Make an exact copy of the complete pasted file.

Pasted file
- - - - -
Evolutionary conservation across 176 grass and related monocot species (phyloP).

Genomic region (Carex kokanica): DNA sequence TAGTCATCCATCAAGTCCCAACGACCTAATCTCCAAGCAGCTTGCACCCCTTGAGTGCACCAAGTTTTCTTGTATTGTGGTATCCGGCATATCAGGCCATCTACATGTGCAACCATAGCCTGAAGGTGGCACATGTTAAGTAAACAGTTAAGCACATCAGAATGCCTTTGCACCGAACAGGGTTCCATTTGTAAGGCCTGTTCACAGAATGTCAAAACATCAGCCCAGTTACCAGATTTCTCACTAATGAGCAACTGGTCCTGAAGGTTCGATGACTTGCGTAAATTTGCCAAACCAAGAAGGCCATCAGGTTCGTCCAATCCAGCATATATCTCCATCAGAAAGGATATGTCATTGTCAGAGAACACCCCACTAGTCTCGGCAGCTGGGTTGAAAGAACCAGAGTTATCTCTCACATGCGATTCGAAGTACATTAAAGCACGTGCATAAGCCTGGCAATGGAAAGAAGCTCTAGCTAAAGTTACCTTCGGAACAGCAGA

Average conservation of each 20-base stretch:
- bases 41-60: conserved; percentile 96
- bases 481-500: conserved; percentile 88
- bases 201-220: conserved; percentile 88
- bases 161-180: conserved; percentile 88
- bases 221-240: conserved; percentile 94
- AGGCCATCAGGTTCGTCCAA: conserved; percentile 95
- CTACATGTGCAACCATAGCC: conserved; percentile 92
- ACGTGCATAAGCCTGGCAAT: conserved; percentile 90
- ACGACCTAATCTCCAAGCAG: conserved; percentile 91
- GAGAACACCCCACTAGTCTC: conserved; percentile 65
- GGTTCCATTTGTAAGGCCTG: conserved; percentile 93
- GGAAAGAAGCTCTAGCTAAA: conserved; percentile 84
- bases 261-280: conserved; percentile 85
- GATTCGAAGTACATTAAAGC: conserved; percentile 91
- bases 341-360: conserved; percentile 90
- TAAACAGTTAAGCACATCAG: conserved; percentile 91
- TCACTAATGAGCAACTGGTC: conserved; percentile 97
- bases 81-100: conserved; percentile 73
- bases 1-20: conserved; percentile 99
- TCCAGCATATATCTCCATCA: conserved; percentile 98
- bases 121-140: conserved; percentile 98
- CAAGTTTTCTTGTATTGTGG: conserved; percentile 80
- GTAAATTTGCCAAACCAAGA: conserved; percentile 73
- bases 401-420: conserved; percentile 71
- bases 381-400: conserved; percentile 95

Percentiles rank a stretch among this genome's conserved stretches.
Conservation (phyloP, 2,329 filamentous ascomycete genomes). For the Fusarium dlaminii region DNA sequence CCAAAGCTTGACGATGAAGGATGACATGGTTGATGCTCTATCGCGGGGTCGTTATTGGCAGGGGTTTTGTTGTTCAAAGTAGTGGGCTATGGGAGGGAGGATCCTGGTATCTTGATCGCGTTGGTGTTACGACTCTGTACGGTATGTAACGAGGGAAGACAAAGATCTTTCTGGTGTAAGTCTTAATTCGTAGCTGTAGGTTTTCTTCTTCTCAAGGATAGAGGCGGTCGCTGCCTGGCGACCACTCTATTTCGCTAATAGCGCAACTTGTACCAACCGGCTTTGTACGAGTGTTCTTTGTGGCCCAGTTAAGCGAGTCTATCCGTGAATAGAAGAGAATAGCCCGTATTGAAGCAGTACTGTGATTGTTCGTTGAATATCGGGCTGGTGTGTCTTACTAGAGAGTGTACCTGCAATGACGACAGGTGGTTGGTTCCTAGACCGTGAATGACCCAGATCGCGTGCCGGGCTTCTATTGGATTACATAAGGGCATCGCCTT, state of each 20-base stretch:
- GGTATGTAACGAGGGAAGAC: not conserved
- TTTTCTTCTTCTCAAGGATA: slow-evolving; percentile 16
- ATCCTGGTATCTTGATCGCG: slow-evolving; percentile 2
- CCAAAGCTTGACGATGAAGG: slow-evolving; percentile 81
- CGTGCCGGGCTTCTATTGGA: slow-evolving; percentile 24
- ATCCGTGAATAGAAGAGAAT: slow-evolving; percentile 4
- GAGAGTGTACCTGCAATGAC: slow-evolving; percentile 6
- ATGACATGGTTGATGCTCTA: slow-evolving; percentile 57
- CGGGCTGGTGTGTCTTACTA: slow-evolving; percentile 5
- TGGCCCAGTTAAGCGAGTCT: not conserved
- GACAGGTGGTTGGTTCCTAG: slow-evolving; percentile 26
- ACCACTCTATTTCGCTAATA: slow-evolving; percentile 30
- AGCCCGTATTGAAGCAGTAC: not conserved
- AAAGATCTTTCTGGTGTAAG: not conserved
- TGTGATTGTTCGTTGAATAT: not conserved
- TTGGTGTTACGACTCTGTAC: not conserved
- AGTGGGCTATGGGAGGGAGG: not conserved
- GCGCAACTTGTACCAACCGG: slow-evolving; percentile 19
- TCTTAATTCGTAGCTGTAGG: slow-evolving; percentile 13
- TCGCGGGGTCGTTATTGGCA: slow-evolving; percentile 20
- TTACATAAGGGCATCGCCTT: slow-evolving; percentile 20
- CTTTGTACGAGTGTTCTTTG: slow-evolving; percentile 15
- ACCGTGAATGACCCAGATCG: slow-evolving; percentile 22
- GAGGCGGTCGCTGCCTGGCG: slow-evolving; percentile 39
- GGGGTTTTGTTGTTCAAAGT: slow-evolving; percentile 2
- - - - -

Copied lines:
Evolutionary conservation across 176 grass and related monocot species (phyloP).

Genomic region (Carex kokanica): DNA sequence TAGTCATCCATCAAGTCCCAACGACCTAATCTCCAAGCAGCTTGCACCCCTTGAGTGCACCAAGTTTTCTTGTATTGTGGTATCCGGCATATCAGGCCATCTACATGTGCAACCATAGCCTGAAGGTGGCACATGTTAAGTAAACAGTTAAGCACATCAGAATGCCTTTGCACCGAACAGGGTTCCATTTGTAAGGCCTGTTCACAGAATGTCAAAACATCAGCCCAGTTACCAGATTTCTCACTAATGAGCAACTGGTCCTGAAGGTTCGATGACTTGCGTAAATTTGCCAAACCAAGAAGGCCATCAGGTTCGTCCAATCCAGCATATATCTCCATCAGAAAGGATATGTCATTGTCAGAGAACACCCCACTAGTCTCGGCAGCTGGGTTGAAAGAACCAGAGTTATCTCTCACATGCGATTCGAAGTACATTAAAGCACGTGCATAAGCCTGGCAATGGAAAGAAGCTCTAGCTAAAGTTACCTTCGGAACAGCAGA

Average conservation of each 20-base stretch:
- bases 41-60: conserved; percentile 96
- bases 481-500: conserved; percentile 88
- bases 201-220: conserved; percentile 88
- bases 161-180: conserved; percentile 88
- bases 221-240: conserved; percentile 94
- AGGCCATCAGGTTCGTCCAA: conserved; percentile 95
- CTACATGTGCAACCATAGCC: conserved; percentile 92
- ACGTGCATAAGCCTGGCAAT: conserved; percentile 90
- ACGACCTAATCTCCAAGCAG: conserved; percentile 91
- GAGAACACCCCACTAGTCTC: conserved; percentile 65
- GGTTCCATTTGTAAGGCCTG: conserved; percentile 93
- GGAAAGAAGCTCTAGCTAAA: conserved; percentile 84
- bases 261-280: conserved; percentile 85
- GATTCGAAGTACATTAAAGC: conserved; percentile 91
- bases 341-360: conserved; percentile 90
- TAAACAGTTAAGCACATCAG: conserved; percentile 91
- TCACTAATGAGCAACTGGTC: conserved; percentile 97
- bases 81-100: conserved; percentile 73
- bases 1-20: conserved; percentile 99
- TCCAGCATATATCTCCATCA: conserved; percentile 98
- bases 121-140: conserved; percentile 98
- CAAGTTTTCTTGTATTGTGG: conserved; percentile 80
- GTAAATTTGCCAAACCAAGA: conserved; percentile 73
- bases 401-420: conserved; percentile 71
- bases 381-400: conserved; percentile 95

Percentiles rank a stretch among this genome's conserved stretches.
Conservation (phyloP, 2,329 filamentous ascomycete genomes). For the Fusarium dlaminii region DNA sequence CCAAAGCTTGACGATGAAGGATGACATGGTTGATGCTCTATCGCGGGGTCGTTATTGGCAGGGGTTTTGTTGTTCAAAGTAGTGGGCTATGGGAGGGAGGATCCTGGTATCTTGATCGCGTTGGTGTTACGACTCTGTACGGTATGTAACGAGGGAAGACAAAGATCTTTCTGGTGTAAGTCTTAATTCGTAGCTGTAGGTTTTCTTCTTCTCAAGGATAGAGGCGGTCGCTGCCTGGCGACCACTCTATTTCGCTAATAGCGCAACTTGTACCAACCGGCTTTGTACGAGTGTTCTTTGTGGCCCAGTTAAGCGAGTCTATCCGTGAATAGAAGAGAATAGCCCGTATTGAAGCAGTACTGTGATTGTTCGTTGAATATCGGGCTGGTGTGTCTTACTAGAGAGTGTACCTGCAATGACGACAGGTGGTTGGTTCCTAGACCGTGAATGACCCAGATCGCGTGCCGGGCTTCTATTGGATTACATAAGGGCATCGCCTT, state of each 20-base stretch:
- GGTATGTAACGAGGGAAGAC: not conserved
- TTTTCTTCTTCTCAAGGATA: slow-evolving; percentile 16
- ATCCTGGTATCTTGATCGCG: slow-evolving; percentile 2
- CCAAAGCTTGACGATGAAGG: slow-evolving; percentile 81
- CGTGCCGGGCTTCTATTGGA: slow-evolving; percentile 24
- ATCCGTGAATAGAAGAGAAT: slow-evolving; percentile 4
- GAGAGTGTACCTGCAATGAC: slow-evolving; percentile 6
- ATGACATGGTTGATGCTCTA: slow-evolving; percentile 57
- CGGGCTGGTGTGTCTTACTA: slow-evolving; percentile 5
- TGGCCCAGTTAAGCGAGTCT: not conserved
- GACAGGTGGTTGGTTCCTAG: slow-evolving; percentile 26
- ACCACTCTATTTCGCTAATA: slow-evolving; percentile 30
- AGCCCGTATTGAAGCAGTAC: not conserved
- AAAGATCTTTCTGGTGTAAG: not conserved
- TGTGATTGTTCGTTGAATAT: not conserved
- TTGGTGTTACGACTCTGTAC: not conserved
- AGTGGGCTATGGGAGGGAGG: not conserved
- GCGCAACTTGTACCAACCGG: slow-evolving; percentile 19
- TCTTAATTCGTAGCTGTAGG: slow-evolving; percentile 13
- TCGCGGGGTCGTTATTGGCA: slow-evolving; percentile 20
- TTACATAAGGGCATCGCCTT: slow-evolving; percentile 20
- CTTTGTACGAGTGTTCTTTG: slow-evolving; percentile 15
- ACCGTGAATGACCCAGATCG: slow-evolving; percentile 22
- GAGGCGGTCGCTGCCTGGCG: slow-evolving; percentile 39
- GGGGTTTTGTTGTTCAAAGT: slow-evolving; percentile 2